by Beverly Eakman
September 9, 2011
Last week (September 1), columnist Merrill Matthews asked, “What is a conservative foreign policy?” in a Washington Times commentary. He cited various U.S. Presidents and wannabes as far back as Ronald Reagan, many of whom had no vision at all, or whose goals devolved into “nation-building.” The upshot of his musings was that “conservatives have largely avoided a real foreign policy debate for decades.”
Ronald Reagan is the only President in recent times to articulate a specific vision — i.e., “challenging Soviet expansionism and restoring the strength of, and respect for, the U.S. and its military,” to which the left predictably howled “Cowboy Diplomacy!” Today, candidate Ron Paul decries all forms of intervention, decrying what Thomas Jefferson described as “entangling alliances.” Given our present predicament, this view has a certain appeal.
Nevertheless, there is a void. Most conservative candidates do indeed appear reluctant to fill it — possibly for fear of provoking the liberal media, and even their own assortment of sometime-allies. And let’s be honest: the Department of Homeland Security and the Transportation Security Administration have done more to make Americans angry than to make them safe.
Yet, avoiding the topic does nothing to portray conservatives as bold action figures with innovative ideas. At least President Reagan’s “Mr. Gorbachev, tear down this wall!” and the Strategic Defense Initiative were memorable, from a public-relations standpoint.
The following, then, is a proposal for a vastly altered, unambiguous U.S. foreign policy message which reflects 21st century fiscal and domestic realities. Some aspects echo candidate Ron Paul’s statements, with a few important deviations:
The United States has exactly zero interest in appending foreign territory or people. We have quite enough individuals flocking to our shores as it is — from asylum-seekers to opportunity-seekers to entitlement-seekers. We are, however, committed to defending our nation and our citizens from harm, including those employed overseas. The United States therefore sends this message to the world: Do not make us go to war with you!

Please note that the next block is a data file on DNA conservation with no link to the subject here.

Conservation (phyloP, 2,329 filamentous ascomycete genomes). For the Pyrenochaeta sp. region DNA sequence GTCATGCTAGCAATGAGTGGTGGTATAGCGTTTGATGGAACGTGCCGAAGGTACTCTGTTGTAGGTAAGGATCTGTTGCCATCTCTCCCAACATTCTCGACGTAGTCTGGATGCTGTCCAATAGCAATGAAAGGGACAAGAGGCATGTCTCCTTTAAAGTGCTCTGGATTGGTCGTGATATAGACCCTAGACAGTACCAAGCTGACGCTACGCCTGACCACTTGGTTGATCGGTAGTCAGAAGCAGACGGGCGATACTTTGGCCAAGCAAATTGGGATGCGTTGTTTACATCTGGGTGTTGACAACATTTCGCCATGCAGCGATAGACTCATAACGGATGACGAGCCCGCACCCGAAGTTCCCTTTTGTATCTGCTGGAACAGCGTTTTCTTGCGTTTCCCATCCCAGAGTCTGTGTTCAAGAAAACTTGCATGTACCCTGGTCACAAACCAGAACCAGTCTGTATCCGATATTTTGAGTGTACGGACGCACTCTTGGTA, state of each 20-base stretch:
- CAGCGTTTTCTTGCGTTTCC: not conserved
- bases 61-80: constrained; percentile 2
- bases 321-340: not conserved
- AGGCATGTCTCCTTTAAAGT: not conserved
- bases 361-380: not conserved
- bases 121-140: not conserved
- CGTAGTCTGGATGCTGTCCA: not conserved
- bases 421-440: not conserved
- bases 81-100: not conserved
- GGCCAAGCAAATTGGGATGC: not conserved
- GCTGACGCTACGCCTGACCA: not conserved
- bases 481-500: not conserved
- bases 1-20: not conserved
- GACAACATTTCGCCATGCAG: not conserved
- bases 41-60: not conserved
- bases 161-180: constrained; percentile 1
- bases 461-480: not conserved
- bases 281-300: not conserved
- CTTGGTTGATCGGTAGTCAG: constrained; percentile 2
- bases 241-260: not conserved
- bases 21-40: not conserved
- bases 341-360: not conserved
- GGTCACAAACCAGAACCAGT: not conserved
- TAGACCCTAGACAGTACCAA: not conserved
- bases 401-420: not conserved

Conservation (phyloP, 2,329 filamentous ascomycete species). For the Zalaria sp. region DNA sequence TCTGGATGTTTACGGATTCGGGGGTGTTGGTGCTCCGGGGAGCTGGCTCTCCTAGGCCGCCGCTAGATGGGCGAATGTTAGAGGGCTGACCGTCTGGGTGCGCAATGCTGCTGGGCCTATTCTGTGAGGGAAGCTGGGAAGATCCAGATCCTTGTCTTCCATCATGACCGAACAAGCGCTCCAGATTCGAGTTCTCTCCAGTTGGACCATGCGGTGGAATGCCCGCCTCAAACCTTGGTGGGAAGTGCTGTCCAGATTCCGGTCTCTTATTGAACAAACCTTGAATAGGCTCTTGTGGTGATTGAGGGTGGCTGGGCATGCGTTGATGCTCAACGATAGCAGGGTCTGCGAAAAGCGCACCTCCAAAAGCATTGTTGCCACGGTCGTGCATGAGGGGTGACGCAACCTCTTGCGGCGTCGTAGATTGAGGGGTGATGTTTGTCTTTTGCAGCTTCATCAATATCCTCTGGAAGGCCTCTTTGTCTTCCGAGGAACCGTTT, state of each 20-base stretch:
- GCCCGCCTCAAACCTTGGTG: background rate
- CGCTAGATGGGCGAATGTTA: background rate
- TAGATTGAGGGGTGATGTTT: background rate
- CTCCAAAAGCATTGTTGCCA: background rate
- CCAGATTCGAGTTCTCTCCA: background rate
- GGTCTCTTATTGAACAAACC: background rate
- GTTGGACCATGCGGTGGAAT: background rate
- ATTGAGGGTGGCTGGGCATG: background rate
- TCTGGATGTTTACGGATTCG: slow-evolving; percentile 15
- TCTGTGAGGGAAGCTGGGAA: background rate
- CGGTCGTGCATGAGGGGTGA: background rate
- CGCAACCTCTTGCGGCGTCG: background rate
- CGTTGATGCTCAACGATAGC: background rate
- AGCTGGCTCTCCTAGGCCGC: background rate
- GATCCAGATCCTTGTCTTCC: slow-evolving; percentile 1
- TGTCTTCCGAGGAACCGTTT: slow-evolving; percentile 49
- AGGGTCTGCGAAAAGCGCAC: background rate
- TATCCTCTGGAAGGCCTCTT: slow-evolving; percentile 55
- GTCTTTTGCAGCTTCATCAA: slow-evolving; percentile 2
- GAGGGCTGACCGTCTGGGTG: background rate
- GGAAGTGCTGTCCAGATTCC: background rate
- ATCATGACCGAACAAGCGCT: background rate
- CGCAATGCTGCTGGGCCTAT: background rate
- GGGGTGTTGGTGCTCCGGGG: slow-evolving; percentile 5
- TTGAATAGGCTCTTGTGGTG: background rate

If you attack our country, its properties, its Territories or its private citizens going about their business in foreign lands, we will consider that an Act of War and respond forcefully. You will not win. We are light-years ahead of you technologically; we have the best-prepared armed force on the planet. Attack us, and your country will be leveled. We can, and will, demand unconditional surrender so that your people, formally sanctioned by your government or not, will not attack us again.
This means no more nation-building. No more attempts to buy good will by providing America’s enemies state-of-the-art infrastructures that we cannot afford for ourselves. If you, or your proxies, commit what we have defined as an Act of War upon the United States, then you will sit in your own rubble — if you survive. There will be no more pre-emptive “police actions,” no undeclared wars to serve as a warning.
Regarding humanitarian aid: Our nation’s many charitable organizations are free to offer services, accepting the risks and expenses of such endeavors from donations. The U.S. Government will neither hinder nor help such efforts. Humanitarian projects are, by definition, philanthropic. Therefore, the U.S. Government will no longer confiscate (steal) money from citizens, who may not wish to donate to specialized philanthropic causes. Such effort must be entirely voluntary — with one caveat, for which a tax break will be provided to any requesting charity (lest this stipulation be seen as an “unfunded mandate”): Any materiel used in a humanitarian effort, whether from natural disasters (e.g., famines, earthquakes) or war-caused displacement, sickness and ruin, will dispatch no supplies or literature that are not embossed with the donating organization’s logo, clearly visible, as well as a U.S. flag. This action serves to curtail the practice of foreign outlaws appropriating American-made goods for re-transmittal under their own name.